Yes, I was thinking the same thing. It’s ironic that Qutd is so appalled by a rigid, ideologically-driven way of life. And, yeah, for my money, all these various extremisms, wherever they prosper–in or out of America–are all mumbo-jumbo and they all suck.

  7. Kim says:

    “It’s not about the gardening. It’s all about whose Guy in the Sky gets to call the shots.”

    Right on, Firefly.

  8. I have to wonder how we would view the art of bonsai or Japanese gardening if we did not understand what was behind it. They look so rigid and cold. Beautiful, but cold none the less.

    Joy in gardening can come in many forms. Just because I think it looks boring the way they are doing it does not mean there is not pleasure gotten from it by the other party. Heck, I know people who truely enjoy keeping their lawn looking its finest. It is not a mindless task but a true joy.

    How sad the Qutd chose to see only that he found it to be boring. That does not seem very intellectual or enlightened to me.

  9. Claire Splan says:

    But there are a lot of people who do find “turfcentric” gardens beautiful. I don’t happen to be one of them, but you know what? It’s their yard!!! What was that thing about beauty being in the eye of the beholder?

    Sorry, but between this and the post the other day about painting furniture, I’m getting a little worried. Are the Garden Ranters turning into “Rules” gardeners? (Or would “Fundamentalist Gardeners” be a better way to put it?)

  10. “Fundamentalist Gardeners”

    A ha ha that’s funny.

    We may already have sects of them. The strict organic, strict native plant, strictly turf, their no lawn at all opponents, rosarians, orchid freaks, houseplants only, the better growing through chemistry crowd and the xeriscapers to name a few.

    This was just playing with a quote out of its full context. The Denver 5280 article is an excellent piece and well worth reading.

  11. “There is nothing behind this activity in the way of beauty or artistic taste. It is the machinery of organization and arrangement, devoid of spirituality and aesthetic enjoyment.”

    This is HIS bias and interpretation. He is bringing his own outside judgements to vewing these people and their gardens. You may agree with him. I personally try not to judge other people’s spiritual and inner experiences — especially when I do not KNOW them! For all he or we know, inside their minds and hearts that are communing with God in their puttering.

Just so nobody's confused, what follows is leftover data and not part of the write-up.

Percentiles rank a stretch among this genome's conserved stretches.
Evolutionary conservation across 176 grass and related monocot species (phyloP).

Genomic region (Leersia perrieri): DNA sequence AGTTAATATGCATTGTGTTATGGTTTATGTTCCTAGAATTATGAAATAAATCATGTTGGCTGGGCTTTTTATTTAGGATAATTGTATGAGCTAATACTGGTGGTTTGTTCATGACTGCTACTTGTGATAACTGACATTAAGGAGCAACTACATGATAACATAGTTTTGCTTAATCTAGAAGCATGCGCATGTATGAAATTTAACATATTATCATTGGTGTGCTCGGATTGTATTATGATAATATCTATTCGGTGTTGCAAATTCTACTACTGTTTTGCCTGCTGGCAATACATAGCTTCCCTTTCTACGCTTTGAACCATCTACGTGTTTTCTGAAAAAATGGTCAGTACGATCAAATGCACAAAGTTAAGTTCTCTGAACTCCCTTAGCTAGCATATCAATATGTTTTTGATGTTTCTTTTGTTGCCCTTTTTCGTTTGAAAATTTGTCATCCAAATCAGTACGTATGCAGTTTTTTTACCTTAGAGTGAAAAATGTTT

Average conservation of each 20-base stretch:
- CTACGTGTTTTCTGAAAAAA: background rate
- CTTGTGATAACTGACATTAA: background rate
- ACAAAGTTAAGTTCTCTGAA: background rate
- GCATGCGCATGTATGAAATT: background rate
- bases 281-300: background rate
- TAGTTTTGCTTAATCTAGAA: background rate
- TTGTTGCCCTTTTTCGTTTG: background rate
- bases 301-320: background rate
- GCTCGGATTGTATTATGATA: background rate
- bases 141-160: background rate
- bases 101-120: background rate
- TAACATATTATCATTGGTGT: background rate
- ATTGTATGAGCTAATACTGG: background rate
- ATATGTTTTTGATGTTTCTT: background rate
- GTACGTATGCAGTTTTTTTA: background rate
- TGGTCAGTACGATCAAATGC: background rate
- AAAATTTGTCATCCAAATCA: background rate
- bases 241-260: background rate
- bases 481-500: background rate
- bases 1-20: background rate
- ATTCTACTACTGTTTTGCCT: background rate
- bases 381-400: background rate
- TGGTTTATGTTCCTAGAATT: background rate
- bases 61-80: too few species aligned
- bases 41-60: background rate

12. peterhoh says:

    firefly, do you read Sullivan? He’s been plugging that very point you raised; that there is a connection between fundamentalists who would use their version of Islam or Christianity as a political tool to wield power over those who disagree with them.

    As for the gardening end of this story, 20 years ago I was close to a group of Chinese professors living in a small midwestern town. It was their first time out of China, and it was fun to see America through their eyes. One of them assumed that Americans loved mowing their lawns, based on his observation that American homeowners mowed so often and encouraged the growth of their lawns.

  13. Ellis Hollow says:

    What if Quyd had observed the good gardeners of Greeley relishing their garden experiences — seen them lifted to aesthetic ecstasy by the blooms and driven to gustatory madness by the intense flavors of their harvests. Would he have declared it a sign of the decadence and hedonism running rampant in the western world?

    I first became aware of Quyd in a 9/11 documentary that traced the roots of al Queda to Quyd’s Egyption Muslim Brotherhood via Ayman Zawahiri (a protege of Quyd’s brother who fled from Egypt to Saudi Arabia) who later mentored of Osama bin Laden.

    But one of the key points of the documentary (the title escapes me) was the parallel between Quyd and Leo Strauss, the American philosopher and founder of neoconservatism. Despite coming from different cultures, they had similar worldviews.

    Gardening — no matter how you do it — is a political act. I don’t feel my gardening is threatened by mainstream Muslims. Heck, some of the most spiritual gardens in the world were conceived and tended by Muslims. I worry a lot more about that woodchuck moving back in under the shed next spring. Now there’s a threat.

    My question is, do neoconservatives feel the same way about gardening as Quyd? I have a hard time respecting any sect or political philosophy that doesn’t revere gardening and gardeners.

    Note to NSA: Did I squeeze in enough keywords to get on the watch list? I’m planning a trip to visit my son in Florida this spring and want to know how early I should arrive at the airport to get through security.

  14. max says:

    1. People interested in Sayyid Qutb should read Lawrence Wright’s New Yorker profile:
    http://www.newyorker.com/fact/content/articles/020916fa_fact2b

    2. To be precise, there is nothing “ironic” about the similar beliefs of different fundamentalists.

    3. The commenter who called Qutb a liar needs to read a little more carefully. His point was was that 1. the gardens are beautiful; 2. no one enjoys them, they just work on them.

    The latter point is of course unverifiable, and seems to me at least to be irrelevant to a consideration of whether American society deserves to be destroyed. But that is the logic of fundamentalism for you.

  15. Ellis Hollow says:

    Max: If I gave the impression that I find the similarities of fundamentalists ironic, I apologize. It’s not ironic. It’s scary.

    Maybe Quyd didn’t understand that some gardeners get maximum enjoyment out of their gardens by working their asses off in them. It’s the whole road/destination thing.